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Essay | The Monsters of Beowulf

Gareth Hinds
This student essay consists of approximately 3 pages of analysis of The Monsters of Beowulf.
This section contains 683 words
(approx. 3 pages at 300 words per page)
Purchase our Student Essay on The Monsters of Beowulf

The Monsters of Beowulf

Summary: Analyzes the ancient epic written in Old English, Beowulf. Discusses the monsters in Beowulf and what they symbolize, the outcasts of society, the followers of those outcasts, and the people who live beyond civilization and possess no values. Discusses the symbolism behind Beowulf's battle with the dragon.

It has long been a method in epic poems and stories to feature a hero who must overcome several monsters in order to reach an esteemed goal. The title character in Beowulf embodies the traits of the quintessential Anglo-Saxon hero, for in order to reach his goal, Beowulf must face three monsters: Grendel, Grendel's mother, and a dragon. The monsters featured in Beowulf represent the outcasts of society, the followers of those outcasts, and the people who live beyond civilization and possess no values.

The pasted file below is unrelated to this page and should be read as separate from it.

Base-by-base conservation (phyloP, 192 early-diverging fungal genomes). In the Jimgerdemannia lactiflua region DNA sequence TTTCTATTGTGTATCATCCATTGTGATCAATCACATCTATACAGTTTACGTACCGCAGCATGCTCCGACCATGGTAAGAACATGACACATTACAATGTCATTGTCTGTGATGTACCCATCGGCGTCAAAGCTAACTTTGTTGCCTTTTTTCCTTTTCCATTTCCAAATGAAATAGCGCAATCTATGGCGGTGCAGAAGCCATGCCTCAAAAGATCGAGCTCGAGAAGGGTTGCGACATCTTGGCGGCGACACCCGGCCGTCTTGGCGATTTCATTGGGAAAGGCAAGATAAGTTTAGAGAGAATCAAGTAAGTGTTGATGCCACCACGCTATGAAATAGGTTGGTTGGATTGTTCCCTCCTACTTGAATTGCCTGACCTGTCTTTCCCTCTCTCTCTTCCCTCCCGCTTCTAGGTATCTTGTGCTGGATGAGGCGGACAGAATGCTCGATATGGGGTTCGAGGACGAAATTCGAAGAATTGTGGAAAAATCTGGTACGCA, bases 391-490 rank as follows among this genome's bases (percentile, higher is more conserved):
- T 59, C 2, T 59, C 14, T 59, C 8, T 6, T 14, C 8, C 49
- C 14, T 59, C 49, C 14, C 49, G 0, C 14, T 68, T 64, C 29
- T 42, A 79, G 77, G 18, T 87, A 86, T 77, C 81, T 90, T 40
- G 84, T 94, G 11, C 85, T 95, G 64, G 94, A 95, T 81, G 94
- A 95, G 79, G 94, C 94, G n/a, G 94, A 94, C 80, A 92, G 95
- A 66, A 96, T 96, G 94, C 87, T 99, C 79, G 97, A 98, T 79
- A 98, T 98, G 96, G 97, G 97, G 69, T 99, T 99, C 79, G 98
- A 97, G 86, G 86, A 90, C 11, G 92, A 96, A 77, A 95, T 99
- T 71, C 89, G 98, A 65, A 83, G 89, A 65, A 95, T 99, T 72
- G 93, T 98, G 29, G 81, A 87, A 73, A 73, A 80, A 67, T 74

The epic battles between Beowulf and his various adversaries always consist of a fight to the death. All three monsters that Beowulf must face live in darkness; the author describes Grendel as being "a prowler through the dark" (86). The darkness symbolizes evil, an evil that Beowulf must defeat. The monsters embody evil since they are all ones "whom the Creator [has] outlawed...

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This section contains 683 words
(approx. 3 pages at 300 words per page)
Purchase our Student Essay on The Monsters of Beowulf
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